Five lessons from the Vodacom Super Rugby final, according to SIMON BORCHARDT.
It is possible to win a 15-team Super Rugby tournament the hard way
The Highlanders became the first team to lift the Super Rugby trophy, since the tournament expanded in 2011, having finished outside the top two on the overall log. That meant they had to win three play-off matches to become champions, which they did with a home qualifying play-off win against the Chiefs, an away semi-final win against the defending champion Waratahs and then victory in the final against a Hurricanes team that had topped the overall log. Sure, the Highlanders did not have to travel to South Africa at any time during the play-offs, but to win three consecutive do-or-die games is still a fantastic achievement.
Pragmatic rugby wins finals
The Highlanders made 438 running metres in the Super Rugby final, compared to the Hurricanes' 711, and kicked 31 times from hand compared to their opponents' 17. Yet it was the visitors who ended up scoring two tries to one and winning the match 21-14. The Hurricanes ran the ball from all parts of the field during a first half that saw them score just five points, and while a change of tactics in the second brought them back into the game, the Highlanders were able to hold them off. The Dunedin-based franchise had kicked intelligently all season, with Aaron Smith's box kicks, Lima Sopoaga's kicks to the corner and Ben Smith's up and unders helping them win the territorial battle and put their opponents under pressure, and they did it again to great effect in the final. The Highlanders' forwards also outshone an All Blacks-laden Hurricanes pack and, in the absence of the injured Ardie Savea, they dominated the breakdown, making 12 turnovers. While the Hurricanes' entertaining approach had got them to the top of the overall log and pleased the rugby romantics, the Highlanders' showed that a pragmatic approach works best in a final when the pressure is really on.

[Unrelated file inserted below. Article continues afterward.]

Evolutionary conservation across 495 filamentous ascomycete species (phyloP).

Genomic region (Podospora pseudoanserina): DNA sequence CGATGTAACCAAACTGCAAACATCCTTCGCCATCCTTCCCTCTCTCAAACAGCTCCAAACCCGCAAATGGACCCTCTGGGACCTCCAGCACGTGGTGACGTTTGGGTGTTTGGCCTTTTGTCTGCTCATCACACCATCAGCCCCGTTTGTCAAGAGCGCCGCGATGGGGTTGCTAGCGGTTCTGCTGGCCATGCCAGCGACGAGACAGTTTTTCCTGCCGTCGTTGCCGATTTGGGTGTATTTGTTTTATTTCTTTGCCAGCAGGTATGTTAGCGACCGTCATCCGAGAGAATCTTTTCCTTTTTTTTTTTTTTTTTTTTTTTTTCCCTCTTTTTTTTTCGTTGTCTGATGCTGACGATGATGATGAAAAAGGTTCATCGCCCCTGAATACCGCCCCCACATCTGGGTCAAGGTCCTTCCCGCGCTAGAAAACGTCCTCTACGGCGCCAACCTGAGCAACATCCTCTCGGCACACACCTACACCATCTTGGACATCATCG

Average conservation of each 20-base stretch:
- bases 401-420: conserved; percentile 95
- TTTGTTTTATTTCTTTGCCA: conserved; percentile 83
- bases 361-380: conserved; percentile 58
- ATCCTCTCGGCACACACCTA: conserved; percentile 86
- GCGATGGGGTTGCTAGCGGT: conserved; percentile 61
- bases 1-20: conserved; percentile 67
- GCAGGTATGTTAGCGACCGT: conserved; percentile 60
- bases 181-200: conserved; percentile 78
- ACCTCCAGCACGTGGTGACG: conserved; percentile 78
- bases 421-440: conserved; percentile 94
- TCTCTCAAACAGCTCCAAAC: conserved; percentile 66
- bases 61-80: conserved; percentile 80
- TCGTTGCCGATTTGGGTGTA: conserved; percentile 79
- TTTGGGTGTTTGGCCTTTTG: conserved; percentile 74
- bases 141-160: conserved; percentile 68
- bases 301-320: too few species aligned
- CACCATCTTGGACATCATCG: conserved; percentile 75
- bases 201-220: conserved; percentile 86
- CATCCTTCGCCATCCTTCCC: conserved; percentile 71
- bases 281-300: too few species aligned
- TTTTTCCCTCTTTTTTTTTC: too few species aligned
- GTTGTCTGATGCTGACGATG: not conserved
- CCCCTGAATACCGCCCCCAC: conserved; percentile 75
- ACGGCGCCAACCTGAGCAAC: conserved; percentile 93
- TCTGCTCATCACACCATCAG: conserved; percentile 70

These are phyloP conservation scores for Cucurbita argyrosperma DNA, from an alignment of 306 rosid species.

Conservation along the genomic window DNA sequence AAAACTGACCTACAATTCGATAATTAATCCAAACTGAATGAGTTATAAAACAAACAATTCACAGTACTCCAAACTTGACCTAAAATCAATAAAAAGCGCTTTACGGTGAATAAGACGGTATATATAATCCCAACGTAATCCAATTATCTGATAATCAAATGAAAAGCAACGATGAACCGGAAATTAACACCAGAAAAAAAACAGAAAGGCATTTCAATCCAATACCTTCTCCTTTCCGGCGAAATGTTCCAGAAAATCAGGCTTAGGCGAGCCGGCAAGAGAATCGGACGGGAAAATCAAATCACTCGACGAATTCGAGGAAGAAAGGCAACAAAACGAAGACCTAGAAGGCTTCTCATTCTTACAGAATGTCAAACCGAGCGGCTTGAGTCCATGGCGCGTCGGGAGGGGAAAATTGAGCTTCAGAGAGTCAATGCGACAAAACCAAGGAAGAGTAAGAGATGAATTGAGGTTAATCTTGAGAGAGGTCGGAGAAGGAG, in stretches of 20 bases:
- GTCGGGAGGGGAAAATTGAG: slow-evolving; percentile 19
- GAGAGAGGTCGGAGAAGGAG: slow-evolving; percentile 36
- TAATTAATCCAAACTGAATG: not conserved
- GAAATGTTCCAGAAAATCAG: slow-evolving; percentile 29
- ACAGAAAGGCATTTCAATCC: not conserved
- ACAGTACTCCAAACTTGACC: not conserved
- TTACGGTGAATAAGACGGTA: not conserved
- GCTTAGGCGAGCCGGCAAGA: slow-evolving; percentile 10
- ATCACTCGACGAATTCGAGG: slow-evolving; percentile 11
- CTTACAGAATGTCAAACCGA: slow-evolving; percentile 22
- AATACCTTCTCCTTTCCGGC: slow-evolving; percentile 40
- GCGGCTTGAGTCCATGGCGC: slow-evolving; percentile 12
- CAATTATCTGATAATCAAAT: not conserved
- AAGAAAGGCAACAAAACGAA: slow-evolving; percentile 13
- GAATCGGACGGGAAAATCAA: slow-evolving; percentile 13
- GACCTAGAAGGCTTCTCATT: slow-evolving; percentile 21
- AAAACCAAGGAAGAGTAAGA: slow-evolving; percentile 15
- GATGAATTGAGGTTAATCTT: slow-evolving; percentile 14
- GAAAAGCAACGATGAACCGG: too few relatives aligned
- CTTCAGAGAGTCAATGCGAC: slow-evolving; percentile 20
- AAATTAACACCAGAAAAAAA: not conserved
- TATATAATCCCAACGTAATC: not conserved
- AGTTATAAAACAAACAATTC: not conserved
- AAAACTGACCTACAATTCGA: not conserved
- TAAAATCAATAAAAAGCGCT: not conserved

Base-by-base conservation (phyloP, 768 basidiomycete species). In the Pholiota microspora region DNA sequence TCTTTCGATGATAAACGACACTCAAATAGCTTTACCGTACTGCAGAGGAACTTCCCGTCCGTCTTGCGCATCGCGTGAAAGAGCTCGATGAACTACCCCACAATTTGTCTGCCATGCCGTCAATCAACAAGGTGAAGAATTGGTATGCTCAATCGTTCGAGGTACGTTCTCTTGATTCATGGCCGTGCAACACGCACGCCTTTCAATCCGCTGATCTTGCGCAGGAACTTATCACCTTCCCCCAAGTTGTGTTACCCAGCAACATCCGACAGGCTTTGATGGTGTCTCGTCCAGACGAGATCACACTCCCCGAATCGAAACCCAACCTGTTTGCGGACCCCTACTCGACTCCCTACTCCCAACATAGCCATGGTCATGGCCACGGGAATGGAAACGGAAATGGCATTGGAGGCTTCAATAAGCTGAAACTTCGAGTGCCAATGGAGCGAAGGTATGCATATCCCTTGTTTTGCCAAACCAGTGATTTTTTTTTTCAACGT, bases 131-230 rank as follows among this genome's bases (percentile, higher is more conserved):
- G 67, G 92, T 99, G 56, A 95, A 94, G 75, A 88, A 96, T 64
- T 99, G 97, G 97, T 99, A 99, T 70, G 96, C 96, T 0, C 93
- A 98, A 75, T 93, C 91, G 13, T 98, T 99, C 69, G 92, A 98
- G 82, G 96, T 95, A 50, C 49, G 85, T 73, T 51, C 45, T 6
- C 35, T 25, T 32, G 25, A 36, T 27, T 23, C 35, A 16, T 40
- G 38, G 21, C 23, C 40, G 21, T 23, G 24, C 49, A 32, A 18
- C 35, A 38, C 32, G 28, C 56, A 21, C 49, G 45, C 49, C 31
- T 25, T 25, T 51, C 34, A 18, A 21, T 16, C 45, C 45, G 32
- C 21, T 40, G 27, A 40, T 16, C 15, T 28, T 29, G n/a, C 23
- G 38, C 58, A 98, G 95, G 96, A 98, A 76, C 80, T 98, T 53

Good goal-kicking wins finals
Beauden Barrett missed two penalties and a conversion in the first half of Saturday's final, which cost his team eight points. While the Hurricanes flyhalf did find his radar in the second half, succeeding with all three of his penalty attempts, those early misses proved crucial as the Canes fell seven points short. While Highlanders No 10 Lima Sopoaga missed a penalty in the second half, the two he kicked during the first half gave his side a 6-0 lead and he also nailed a touchline conversion that made it 13-5 at the break.
A drop goal can help win a final
A dozen one-pass crashes saw the Highlanders wind down the clock and get close to the Hurricanes 22, before sending the ball back to Marty Banks, who slotted a 78th-minute drop goal. That meant the Canes had to score a converted try to take the game into extra time, but a knock-on from the quick restart prevented that from happening. Drop goals may be frowned upon by some, but they remain a good way to win a final.
A big player must take the big moment
Julian Savea will forever be haunted by what happened in the 61st minute of the final when his side was trailing 18-11. The Hurricanes stole a lineout and, five phases later, went wide, with Brad Shields putting Savea away for what looked to be a certain try in the corner. However, the winger dropped the ball cold, with the look on his face, and the reaction of the Canes coaches, saying it all.
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